WARNING! - Do NOT Reuse Plastic Water Bottles

Refilling and reusing plastic bottles can release toxic cancer-causing chemicals and also cause bacterial infections

Most types of plastic bottles are safe to reuse at least a few times if properly washed with hot soapy water. However, how clean can we ever get plastic? I have used military water bottles of the plastic kind before but found that the plastic more often than not leaves a taste in the later and I am not sure how clean I can get them even in very hot water. The hotter they get washed, I found, the more the water tasted funny afterwards.

But recent revelations about chemicals in bottles of certain types of plastic, such as Lexan, are enough to scare even the most committed environmentalists from reusing them (or buying them in the first place).

Then again why anyone, unless there is no other option, buy bottled water in the first place beats me anyway, especially if we consider that a great deal of bottled water is nothing but packaged tap water in the first place. Why would you want to pay for something that you can get for “free”, even if you are out and about. In public parks and other places there you will find public drinking fountains and it should be possible to fill up your own, ideally proper safe plastic, such as the military canteens (I personally don't like the taste of them too much), or metal, water bottle.

Chemicals May Contaminate Food and Drinks in Reused Plastic Bottles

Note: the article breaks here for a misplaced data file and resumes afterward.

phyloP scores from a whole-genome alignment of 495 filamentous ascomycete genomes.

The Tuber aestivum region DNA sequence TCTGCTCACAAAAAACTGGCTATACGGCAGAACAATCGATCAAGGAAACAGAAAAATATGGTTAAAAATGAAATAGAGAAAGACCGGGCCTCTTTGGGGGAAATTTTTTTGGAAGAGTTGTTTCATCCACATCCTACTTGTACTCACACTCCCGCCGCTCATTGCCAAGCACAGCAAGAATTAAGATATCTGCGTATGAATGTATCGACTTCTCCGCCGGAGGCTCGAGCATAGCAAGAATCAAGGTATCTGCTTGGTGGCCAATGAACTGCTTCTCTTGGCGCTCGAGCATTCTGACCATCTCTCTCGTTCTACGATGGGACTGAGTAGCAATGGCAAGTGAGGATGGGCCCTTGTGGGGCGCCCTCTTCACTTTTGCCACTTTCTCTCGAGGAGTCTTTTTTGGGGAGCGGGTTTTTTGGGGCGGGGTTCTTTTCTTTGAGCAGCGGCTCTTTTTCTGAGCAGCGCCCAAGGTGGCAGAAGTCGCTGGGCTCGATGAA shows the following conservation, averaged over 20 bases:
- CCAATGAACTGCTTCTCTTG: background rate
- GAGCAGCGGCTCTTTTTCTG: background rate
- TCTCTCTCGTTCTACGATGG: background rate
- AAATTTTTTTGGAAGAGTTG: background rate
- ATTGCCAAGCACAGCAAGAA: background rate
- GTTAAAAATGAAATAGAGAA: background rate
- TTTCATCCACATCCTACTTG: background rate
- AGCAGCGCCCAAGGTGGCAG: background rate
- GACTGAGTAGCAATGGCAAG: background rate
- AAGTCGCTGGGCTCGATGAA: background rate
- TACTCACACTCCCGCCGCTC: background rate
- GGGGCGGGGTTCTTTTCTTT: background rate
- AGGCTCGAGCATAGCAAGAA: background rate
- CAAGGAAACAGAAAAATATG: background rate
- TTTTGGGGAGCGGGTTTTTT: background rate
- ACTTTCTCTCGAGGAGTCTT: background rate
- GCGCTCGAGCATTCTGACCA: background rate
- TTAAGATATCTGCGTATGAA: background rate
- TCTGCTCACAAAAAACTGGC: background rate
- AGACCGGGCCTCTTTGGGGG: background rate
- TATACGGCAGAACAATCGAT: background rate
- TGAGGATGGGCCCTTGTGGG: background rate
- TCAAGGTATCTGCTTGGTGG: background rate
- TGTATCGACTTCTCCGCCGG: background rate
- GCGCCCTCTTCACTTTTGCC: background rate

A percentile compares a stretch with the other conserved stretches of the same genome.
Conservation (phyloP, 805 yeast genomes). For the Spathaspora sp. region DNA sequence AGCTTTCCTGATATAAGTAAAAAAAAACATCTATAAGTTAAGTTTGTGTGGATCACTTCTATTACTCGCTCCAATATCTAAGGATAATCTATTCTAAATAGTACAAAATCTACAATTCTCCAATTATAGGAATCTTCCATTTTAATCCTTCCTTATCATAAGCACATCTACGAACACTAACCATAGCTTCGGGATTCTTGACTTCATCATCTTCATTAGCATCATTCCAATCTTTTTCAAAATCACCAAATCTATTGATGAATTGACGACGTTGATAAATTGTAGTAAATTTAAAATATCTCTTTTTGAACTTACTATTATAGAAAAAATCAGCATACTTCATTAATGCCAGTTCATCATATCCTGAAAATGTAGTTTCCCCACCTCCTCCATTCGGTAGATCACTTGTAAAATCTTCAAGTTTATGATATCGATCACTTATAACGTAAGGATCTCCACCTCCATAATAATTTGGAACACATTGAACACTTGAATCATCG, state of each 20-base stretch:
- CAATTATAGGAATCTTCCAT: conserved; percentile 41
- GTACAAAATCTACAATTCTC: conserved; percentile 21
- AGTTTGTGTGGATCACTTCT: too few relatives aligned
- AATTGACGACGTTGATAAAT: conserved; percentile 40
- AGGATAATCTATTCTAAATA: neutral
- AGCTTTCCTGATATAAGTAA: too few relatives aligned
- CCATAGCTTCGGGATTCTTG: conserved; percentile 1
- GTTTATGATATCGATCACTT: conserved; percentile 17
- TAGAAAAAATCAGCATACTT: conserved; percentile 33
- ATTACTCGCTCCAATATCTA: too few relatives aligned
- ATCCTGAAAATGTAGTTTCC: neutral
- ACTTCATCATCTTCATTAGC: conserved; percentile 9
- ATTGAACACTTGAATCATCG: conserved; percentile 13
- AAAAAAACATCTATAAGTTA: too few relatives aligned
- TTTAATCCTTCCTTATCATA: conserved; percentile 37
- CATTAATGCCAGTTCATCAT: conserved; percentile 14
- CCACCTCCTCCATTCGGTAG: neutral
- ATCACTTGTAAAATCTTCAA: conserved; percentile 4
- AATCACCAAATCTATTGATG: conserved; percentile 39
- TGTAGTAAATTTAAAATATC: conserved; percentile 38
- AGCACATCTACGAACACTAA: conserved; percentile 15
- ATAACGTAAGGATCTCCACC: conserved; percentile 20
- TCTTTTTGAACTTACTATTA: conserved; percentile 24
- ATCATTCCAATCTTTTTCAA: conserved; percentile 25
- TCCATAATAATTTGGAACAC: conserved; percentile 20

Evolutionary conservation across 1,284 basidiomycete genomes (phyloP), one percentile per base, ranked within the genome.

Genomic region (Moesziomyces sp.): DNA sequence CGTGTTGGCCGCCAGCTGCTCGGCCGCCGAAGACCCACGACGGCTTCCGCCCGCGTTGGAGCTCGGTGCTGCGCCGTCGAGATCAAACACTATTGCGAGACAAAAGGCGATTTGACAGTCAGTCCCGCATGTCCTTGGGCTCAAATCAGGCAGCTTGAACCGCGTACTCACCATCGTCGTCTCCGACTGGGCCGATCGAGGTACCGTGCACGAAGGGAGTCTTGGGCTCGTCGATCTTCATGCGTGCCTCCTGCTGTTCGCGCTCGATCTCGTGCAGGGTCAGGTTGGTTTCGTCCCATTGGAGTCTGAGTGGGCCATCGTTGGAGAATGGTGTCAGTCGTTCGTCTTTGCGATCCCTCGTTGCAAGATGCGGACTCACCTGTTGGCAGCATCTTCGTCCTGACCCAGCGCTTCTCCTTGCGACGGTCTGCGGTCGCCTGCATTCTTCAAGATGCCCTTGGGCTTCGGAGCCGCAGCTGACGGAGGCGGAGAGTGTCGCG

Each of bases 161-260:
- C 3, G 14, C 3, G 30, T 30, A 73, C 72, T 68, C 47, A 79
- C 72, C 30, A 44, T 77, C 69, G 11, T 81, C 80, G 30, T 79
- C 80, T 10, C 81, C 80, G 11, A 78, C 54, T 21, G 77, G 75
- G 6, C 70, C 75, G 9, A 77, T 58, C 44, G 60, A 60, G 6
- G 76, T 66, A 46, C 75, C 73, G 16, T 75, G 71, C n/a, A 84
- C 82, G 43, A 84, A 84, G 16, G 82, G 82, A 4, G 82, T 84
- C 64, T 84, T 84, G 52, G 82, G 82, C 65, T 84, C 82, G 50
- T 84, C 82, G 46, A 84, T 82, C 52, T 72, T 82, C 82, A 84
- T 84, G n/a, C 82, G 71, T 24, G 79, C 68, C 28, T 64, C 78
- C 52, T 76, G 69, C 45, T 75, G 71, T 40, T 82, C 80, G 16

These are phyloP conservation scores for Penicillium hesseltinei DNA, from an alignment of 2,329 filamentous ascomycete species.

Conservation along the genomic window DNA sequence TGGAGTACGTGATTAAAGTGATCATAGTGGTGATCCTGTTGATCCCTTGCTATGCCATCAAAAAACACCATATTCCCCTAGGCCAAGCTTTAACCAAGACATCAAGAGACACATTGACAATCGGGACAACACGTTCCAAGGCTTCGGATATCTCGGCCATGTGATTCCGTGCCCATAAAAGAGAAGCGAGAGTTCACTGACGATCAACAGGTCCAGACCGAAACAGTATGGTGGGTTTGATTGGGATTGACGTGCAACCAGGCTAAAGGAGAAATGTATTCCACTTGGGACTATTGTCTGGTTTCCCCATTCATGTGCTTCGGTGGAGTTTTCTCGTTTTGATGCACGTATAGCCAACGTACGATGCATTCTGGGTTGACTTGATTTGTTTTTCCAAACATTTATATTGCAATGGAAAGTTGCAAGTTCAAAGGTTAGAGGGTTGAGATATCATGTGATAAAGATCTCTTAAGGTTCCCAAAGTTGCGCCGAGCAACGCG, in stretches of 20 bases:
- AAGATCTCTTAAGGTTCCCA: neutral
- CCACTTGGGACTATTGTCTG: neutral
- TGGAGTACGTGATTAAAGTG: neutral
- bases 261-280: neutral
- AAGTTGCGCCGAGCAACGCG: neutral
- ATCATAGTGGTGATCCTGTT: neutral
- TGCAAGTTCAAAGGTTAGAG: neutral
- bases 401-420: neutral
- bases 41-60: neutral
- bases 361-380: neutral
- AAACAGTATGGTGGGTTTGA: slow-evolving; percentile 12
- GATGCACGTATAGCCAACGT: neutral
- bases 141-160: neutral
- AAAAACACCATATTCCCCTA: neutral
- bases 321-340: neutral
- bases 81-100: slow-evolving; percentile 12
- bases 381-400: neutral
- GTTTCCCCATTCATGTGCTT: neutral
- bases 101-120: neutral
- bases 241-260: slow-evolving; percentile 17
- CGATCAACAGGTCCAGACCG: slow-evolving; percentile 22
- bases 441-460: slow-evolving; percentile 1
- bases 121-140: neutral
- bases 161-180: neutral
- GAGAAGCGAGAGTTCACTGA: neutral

Studies have indicated that food and drinks stored in such containers – including those ubiquitous clear Nalgene water bottles hanging from just about every hiker’s backpack – can contain trace amount of Bisphenol A (BPA), a synthetic chemical that interferes with the body’s natural hormonal messaging system. How lovely – NOT! What next?

Reused Plastic Bottles Can Leach Toxic Chemicals

The same studies found that repeated re-use of such bottles - which get dinged up through normal wear and tear and while being washed - increases the chance that chemicals will leak out of the tiny cracks and crevices that develop over time. According to the Environment California Research & Policy Center, which reviewed 130 studies on the topic, BPA has been linked to breast and uterine cancer, an increased risk of miscarriage, and decreased testosterone levels. Well, I guess here is the answer to my “what next?” question.

BPA can also wreak havoc on children’s developing systems. (Parents beware: Most baby bottles and sippy cups are made with plastics containing BPA.) Most experts agree that the amount of BPA that could leach into food and drinks through normal handling is probably very small, but there are concerns about the cumulative effect of small doses.

Even Plastic Water and Soda Bottles Should Not Be Reused

Health advocates also recommend not reusing bottles made from polyethylene terephthalate, also known as PET or PETE, including most disposable water, soda and juice bottles.